Canadian National Symbols

Canadian Nationalism: Iconography and National Symbols

A Historiographical Report By: Daniel Govedar

The purpose of this report is to review the academic literature on Canadian nationalism. More specifically, this report focuses its scope on literature regarding iconography and governmental art; this includes a broad array of media such as: stamps, the national flag, currency, and other national symbols…

This report will analyze the academic debate surrounding Canadian nationalism and how the Canadian government has used symbology to define itself. This report will first give a brief background of Canadian symbology and contextualize some of the various debates and concepts in the Canadian identity literature. Once a foundation has been established to some of the debates, we will examine some of the different competing memories in Canada and how these are reflected in the governmental art. A variety of academics have shaped different understandings of Canadian national symbology, to illustrate more deeply their concepts we will use case studies they have developed engaging media such as stamps and currency. Furthermore, we will look at some of the key identifiers in Canadian governmental symbology such as “Northernness”. The purpose of this report is not to answer in itself the many questions surrounding Canadian nationalism and iconography, but rather to analyze the academic debates which have existed over the years and develop a historiographical analysis of what the academic literature on the topic is.

The timeline for the academic literature on Canadian governmental symbolism and nationalism is sparse until the 1970s. In this period, writers such as Abraham Rotstein and Ramsay Cook began to release foundational texts. A second wave, where most of the work is written, is in the 1990s. A third wave of literature is from 2010 onward. Within the academic literature, there are clear trends and groupings of ideas surrounding multiple forms of media, and multiple concepts. Three main schools of thought exist: first that Canada lacks a culture and this is shown in its symbols and lack of symbols. Second, that Canada has multiple competing memories, primarily English and Francophone, but also Indigenous which show themselves through symbolism, and furthermore with the use of landscape and natural imagery. The third branch focuses on the evolution of Canadian symbolism, typically evolving from British/Royal origins and evolving into natural imagery.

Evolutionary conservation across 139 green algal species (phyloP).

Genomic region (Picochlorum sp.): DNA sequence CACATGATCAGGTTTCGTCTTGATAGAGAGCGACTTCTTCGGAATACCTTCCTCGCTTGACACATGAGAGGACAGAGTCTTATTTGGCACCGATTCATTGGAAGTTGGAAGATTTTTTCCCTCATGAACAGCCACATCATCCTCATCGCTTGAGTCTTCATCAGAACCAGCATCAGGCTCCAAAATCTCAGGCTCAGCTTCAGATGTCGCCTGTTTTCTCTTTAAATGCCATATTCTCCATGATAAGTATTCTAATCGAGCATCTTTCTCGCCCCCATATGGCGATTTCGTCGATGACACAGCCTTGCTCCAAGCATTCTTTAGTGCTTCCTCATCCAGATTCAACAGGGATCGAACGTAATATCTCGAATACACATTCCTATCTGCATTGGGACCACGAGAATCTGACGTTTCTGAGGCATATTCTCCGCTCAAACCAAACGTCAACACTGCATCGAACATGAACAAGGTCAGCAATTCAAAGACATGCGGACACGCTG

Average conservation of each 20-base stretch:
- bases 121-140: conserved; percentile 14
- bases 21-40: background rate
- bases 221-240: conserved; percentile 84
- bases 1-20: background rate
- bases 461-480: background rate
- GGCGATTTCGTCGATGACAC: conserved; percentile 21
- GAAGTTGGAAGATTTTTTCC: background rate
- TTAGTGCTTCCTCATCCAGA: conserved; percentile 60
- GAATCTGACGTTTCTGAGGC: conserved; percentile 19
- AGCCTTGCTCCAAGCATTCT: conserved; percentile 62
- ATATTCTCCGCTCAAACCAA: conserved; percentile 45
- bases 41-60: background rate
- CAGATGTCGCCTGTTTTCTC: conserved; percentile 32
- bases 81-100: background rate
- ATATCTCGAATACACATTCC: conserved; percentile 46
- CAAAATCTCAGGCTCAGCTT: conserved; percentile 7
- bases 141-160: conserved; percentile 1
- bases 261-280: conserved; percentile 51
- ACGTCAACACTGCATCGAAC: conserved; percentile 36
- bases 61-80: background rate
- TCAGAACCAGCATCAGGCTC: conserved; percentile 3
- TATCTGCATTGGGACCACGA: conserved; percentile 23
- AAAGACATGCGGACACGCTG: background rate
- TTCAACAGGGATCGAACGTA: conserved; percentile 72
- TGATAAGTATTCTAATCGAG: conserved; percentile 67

Rotstein notably wrote on a lack of culture in Canada; a nation which he claims is based heavily on American influence.1 This has been one of the key arguments repeated throughout the literature. Conrad Black in the 1990s echoes that “Canada was a collection of people who were not Americans”.2 Black argued that within Canada’s history there existed a cultural crisis due to the “ease with which Canadians can integrate into the United States.”3 This period of no identity, or lack of national identity, is displayed in its governmental iconography and has evolved over the course of Canada’s history; this evolution is argued by the significant majority of all the academics researched in this report. Along with the American dimension, others like Andrew Kim argue that what lead to Canada lacking an identity initially and into Confederation was “regionalism and bilculturalism.”4 Kenneth McRoberts further articulates that Canada’s multinational composition of English, Francophone, and the Indigenous led to a lack of social symbolic unity.5 Sarah Corse explains in her book, Nationalism and Literature: The Politics of Culture in Canada and the United States, that Canada initially lacked a sense of “Canadianness.”6 Her argument is that Canada is dealing with the consequences of having two founding European cultures and that this is a key factor for a lack of universal cultural identity, both initially and currently.7 She identifies three main causes which prevented an early nationalism from developing: first the idea of the two competing founding cultures, secondly, similar to Rotstein and Black, she argues that the threat of both American imperial but also cultural supremacy played a role, and lastly that the remnants of British monarchy and empire hindered Canada’s independent nationalism.8 Many academics note that the shift from a British colony to an independent nation is shown through the art and iconography. While at first the connection to the Crown hindered Canadian nationalism, later it provides a useful context to illustrate the change and progression from this period.